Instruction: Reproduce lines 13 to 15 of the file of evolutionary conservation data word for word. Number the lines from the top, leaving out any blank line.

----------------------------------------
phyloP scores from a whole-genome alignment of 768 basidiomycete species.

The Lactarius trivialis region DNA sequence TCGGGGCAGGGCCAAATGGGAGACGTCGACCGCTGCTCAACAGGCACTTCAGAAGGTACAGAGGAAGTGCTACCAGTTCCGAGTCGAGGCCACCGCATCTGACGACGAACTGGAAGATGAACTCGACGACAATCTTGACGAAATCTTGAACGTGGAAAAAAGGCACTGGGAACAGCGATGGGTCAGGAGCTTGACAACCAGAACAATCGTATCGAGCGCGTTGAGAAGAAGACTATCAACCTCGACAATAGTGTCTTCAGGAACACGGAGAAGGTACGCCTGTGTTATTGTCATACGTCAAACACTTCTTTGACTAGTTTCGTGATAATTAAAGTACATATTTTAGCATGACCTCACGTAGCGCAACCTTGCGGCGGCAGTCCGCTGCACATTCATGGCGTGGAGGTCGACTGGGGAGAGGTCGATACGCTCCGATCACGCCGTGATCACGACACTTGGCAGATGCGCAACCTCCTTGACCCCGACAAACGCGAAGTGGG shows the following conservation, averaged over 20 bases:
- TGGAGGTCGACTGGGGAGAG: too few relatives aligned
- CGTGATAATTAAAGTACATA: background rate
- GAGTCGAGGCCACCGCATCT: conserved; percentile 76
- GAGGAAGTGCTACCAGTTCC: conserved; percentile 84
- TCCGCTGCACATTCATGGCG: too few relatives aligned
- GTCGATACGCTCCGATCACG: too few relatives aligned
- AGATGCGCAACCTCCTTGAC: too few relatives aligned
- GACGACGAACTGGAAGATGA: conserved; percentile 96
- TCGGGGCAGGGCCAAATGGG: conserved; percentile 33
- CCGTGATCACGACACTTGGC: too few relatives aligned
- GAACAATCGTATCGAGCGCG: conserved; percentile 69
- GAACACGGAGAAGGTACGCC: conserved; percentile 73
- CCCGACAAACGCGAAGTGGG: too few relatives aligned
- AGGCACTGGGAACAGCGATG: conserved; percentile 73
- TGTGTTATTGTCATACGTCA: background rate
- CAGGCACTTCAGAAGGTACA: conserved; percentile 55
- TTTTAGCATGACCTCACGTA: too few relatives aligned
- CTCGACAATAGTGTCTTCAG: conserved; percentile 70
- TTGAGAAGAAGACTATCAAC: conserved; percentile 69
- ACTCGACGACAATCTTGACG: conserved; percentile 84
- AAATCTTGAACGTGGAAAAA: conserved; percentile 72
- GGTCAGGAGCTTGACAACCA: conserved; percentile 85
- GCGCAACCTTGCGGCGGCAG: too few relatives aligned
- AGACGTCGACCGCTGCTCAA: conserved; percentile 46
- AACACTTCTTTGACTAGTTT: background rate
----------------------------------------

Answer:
- GAACAATCGTATCGAGCGCG: conserved; percentile 69
- GAACACGGAGAAGGTACGCC: conserved; percentile 73
- CCCGACAAACGCGAAGTGGG: too few relatives aligned